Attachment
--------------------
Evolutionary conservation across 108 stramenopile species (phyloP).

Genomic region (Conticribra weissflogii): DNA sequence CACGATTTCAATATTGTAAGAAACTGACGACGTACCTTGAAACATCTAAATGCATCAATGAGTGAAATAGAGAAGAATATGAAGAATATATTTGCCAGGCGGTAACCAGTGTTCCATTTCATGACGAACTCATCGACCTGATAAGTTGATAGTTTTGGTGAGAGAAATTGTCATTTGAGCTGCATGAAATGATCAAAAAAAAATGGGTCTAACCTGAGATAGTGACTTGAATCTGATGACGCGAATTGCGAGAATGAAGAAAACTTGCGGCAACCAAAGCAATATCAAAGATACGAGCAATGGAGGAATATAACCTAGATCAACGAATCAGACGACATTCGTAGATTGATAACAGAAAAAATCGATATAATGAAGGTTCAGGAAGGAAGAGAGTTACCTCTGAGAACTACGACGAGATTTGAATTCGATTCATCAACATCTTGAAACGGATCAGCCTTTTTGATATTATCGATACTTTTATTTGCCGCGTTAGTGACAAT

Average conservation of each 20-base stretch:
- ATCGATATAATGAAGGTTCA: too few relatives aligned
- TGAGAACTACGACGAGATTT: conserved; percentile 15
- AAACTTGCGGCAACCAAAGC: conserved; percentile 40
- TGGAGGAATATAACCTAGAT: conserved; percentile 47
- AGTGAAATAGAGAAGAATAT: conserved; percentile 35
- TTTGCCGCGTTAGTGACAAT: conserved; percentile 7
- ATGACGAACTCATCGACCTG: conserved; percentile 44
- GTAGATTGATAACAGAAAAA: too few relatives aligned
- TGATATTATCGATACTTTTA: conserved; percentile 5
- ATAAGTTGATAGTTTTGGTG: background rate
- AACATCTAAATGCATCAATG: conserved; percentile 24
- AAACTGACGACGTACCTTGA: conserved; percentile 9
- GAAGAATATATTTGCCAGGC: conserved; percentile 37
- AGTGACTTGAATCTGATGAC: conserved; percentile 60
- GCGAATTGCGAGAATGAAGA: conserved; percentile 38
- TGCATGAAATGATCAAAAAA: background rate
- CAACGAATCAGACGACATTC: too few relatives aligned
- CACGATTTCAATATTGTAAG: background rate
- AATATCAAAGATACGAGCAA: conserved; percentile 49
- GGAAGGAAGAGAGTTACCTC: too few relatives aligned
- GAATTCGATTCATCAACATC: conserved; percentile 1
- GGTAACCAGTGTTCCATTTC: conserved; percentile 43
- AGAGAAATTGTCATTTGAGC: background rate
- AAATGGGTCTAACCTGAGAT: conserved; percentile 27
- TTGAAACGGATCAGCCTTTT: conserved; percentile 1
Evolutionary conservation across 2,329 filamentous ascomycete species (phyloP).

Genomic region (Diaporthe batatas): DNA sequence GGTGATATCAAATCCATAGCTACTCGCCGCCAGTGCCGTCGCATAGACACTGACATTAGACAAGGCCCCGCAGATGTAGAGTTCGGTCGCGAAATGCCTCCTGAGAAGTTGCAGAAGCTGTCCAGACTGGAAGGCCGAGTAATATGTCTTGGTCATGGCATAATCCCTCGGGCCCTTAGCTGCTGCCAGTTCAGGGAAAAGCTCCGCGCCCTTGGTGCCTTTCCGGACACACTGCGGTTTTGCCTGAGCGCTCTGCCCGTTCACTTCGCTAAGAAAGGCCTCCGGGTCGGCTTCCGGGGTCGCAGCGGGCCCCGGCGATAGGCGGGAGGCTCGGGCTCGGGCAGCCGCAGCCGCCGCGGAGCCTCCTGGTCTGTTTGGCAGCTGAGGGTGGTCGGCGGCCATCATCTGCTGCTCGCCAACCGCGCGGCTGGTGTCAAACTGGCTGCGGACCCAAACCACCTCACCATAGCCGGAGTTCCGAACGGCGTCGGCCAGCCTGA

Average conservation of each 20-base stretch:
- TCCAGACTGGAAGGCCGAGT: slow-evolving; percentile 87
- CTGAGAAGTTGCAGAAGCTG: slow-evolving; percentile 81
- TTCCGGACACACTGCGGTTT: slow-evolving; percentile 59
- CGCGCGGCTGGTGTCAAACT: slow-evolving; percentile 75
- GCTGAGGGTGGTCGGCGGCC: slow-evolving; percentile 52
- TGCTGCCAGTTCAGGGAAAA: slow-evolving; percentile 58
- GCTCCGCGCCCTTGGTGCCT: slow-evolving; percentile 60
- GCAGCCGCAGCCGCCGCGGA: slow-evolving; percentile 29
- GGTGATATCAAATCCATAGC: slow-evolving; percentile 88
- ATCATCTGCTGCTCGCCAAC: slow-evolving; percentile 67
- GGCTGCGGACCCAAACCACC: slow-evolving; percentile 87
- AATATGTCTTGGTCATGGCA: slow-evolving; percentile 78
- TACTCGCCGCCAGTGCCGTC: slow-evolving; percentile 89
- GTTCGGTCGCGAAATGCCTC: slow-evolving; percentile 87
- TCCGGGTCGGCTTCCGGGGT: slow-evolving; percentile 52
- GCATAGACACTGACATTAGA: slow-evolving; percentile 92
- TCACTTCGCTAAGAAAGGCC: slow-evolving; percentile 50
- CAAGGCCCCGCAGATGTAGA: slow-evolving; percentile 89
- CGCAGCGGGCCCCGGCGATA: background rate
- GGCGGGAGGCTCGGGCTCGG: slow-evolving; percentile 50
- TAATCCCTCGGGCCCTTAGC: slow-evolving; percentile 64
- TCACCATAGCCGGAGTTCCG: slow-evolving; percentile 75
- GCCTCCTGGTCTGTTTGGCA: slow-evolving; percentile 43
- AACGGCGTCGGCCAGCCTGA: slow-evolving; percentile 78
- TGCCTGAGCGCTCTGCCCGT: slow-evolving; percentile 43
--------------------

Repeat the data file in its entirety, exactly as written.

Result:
Evolutionary conservation across 108 stramenopile species (phyloP).

Genomic region (Conticribra weissflogii): DNA sequence CACGATTTCAATATTGTAAGAAACTGACGACGTACCTTGAAACATCTAAATGCATCAATGAGTGAAATAGAGAAGAATATGAAGAATATATTTGCCAGGCGGTAACCAGTGTTCCATTTCATGACGAACTCATCGACCTGATAAGTTGATAGTTTTGGTGAGAGAAATTGTCATTTGAGCTGCATGAAATGATCAAAAAAAAATGGGTCTAACCTGAGATAGTGACTTGAATCTGATGACGCGAATTGCGAGAATGAAGAAAACTTGCGGCAACCAAAGCAATATCAAAGATACGAGCAATGGAGGAATATAACCTAGATCAACGAATCAGACGACATTCGTAGATTGATAACAGAAAAAATCGATATAATGAAGGTTCAGGAAGGAAGAGAGTTACCTCTGAGAACTACGACGAGATTTGAATTCGATTCATCAACATCTTGAAACGGATCAGCCTTTTTGATATTATCGATACTTTTATTTGCCGCGTTAGTGACAAT

Average conservation of each 20-base stretch:
- ATCGATATAATGAAGGTTCA: too few relatives aligned
- TGAGAACTACGACGAGATTT: conserved; percentile 15
- AAACTTGCGGCAACCAAAGC: conserved; percentile 40
- TGGAGGAATATAACCTAGAT: conserved; percentile 47
- AGTGAAATAGAGAAGAATAT: conserved; percentile 35
- TTTGCCGCGTTAGTGACAAT: conserved; percentile 7
- ATGACGAACTCATCGACCTG: conserved; percentile 44
- GTAGATTGATAACAGAAAAA: too few relatives aligned
- TGATATTATCGATACTTTTA: conserved; percentile 5
- ATAAGTTGATAGTTTTGGTG: background rate
- AACATCTAAATGCATCAATG: conserved; percentile 24
- AAACTGACGACGTACCTTGA: conserved; percentile 9
- GAAGAATATATTTGCCAGGC: conserved; percentile 37
- AGTGACTTGAATCTGATGAC: conserved; percentile 60
- GCGAATTGCGAGAATGAAGA: conserved; percentile 38
- TGCATGAAATGATCAAAAAA: background rate
- CAACGAATCAGACGACATTC: too few relatives aligned
- CACGATTTCAATATTGTAAG: background rate
- AATATCAAAGATACGAGCAA: conserved; percentile 49
- GGAAGGAAGAGAGTTACCTC: too few relatives aligned
- GAATTCGATTCATCAACATC: conserved; percentile 1
- GGTAACCAGTGTTCCATTTC: conserved; percentile 43
- AGAGAAATTGTCATTTGAGC: background rate
- AAATGGGTCTAACCTGAGAT: conserved; percentile 27
- TTGAAACGGATCAGCCTTTT: conserved; percentile 1
Evolutionary conservation across 2,329 filamentous ascomycete species (phyloP).

Genomic region (Diaporthe batatas): DNA sequence GGTGATATCAAATCCATAGCTACTCGCCGCCAGTGCCGTCGCATAGACACTGACATTAGACAAGGCCCCGCAGATGTAGAGTTCGGTCGCGAAATGCCTCCTGAGAAGTTGCAGAAGCTGTCCAGACTGGAAGGCCGAGTAATATGTCTTGGTCATGGCATAATCCCTCGGGCCCTTAGCTGCTGCCAGTTCAGGGAAAAGCTCCGCGCCCTTGGTGCCTTTCCGGACACACTGCGGTTTTGCCTGAGCGCTCTGCCCGTTCACTTCGCTAAGAAAGGCCTCCGGGTCGGCTTCCGGGGTCGCAGCGGGCCCCGGCGATAGGCGGGAGGCTCGGGCTCGGGCAGCCGCAGCCGCCGCGGAGCCTCCTGGTCTGTTTGGCAGCTGAGGGTGGTCGGCGGCCATCATCTGCTGCTCGCCAACCGCGCGGCTGGTGTCAAACTGGCTGCGGACCCAAACCACCTCACCATAGCCGGAGTTCCGAACGGCGTCGGCCAGCCTGA

Average conservation of each 20-base stretch:
- TCCAGACTGGAAGGCCGAGT: slow-evolving; percentile 87
- CTGAGAAGTTGCAGAAGCTG: slow-evolving; percentile 81
- TTCCGGACACACTGCGGTTT: slow-evolving; percentile 59
- CGCGCGGCTGGTGTCAAACT: slow-evolving; percentile 75
- GCTGAGGGTGGTCGGCGGCC: slow-evolving; percentile 52
- TGCTGCCAGTTCAGGGAAAA: slow-evolving; percentile 58
- GCTCCGCGCCCTTGGTGCCT: slow-evolving; percentile 60
- GCAGCCGCAGCCGCCGCGGA: slow-evolving; percentile 29
- GGTGATATCAAATCCATAGC: slow-evolving; percentile 88
- ATCATCTGCTGCTCGCCAAC: slow-evolving; percentile 67
- GGCTGCGGACCCAAACCACC: slow-evolving; percentile 87
- AATATGTCTTGGTCATGGCA: slow-evolving; percentile 78
- TACTCGCCGCCAGTGCCGTC: slow-evolving; percentile 89
- GTTCGGTCGCGAAATGCCTC: slow-evolving; percentile 87
- TCCGGGTCGGCTTCCGGGGT: slow-evolving; percentile 52
- GCATAGACACTGACATTAGA: slow-evolving; percentile 92
- TCACTTCGCTAAGAAAGGCC: slow-evolving; percentile 50
- CAAGGCCCCGCAGATGTAGA: slow-evolving; percentile 89
- CGCAGCGGGCCCCGGCGATA: background rate
- GGCGGGAGGCTCGGGCTCGG: slow-evolving; percentile 50
- TAATCCCTCGGGCCCTTAGC: slow-evolving; percentile 64
- TCACCATAGCCGGAGTTCCG: slow-evolving; percentile 75
- GCCTCCTGGTCTGTTTGGCA: slow-evolving; percentile 43
- AACGGCGTCGGCCAGCCTGA: slow-evolving; percentile 78
- TGCCTGAGCGCTCTGCCCGT: slow-evolving; percentile 43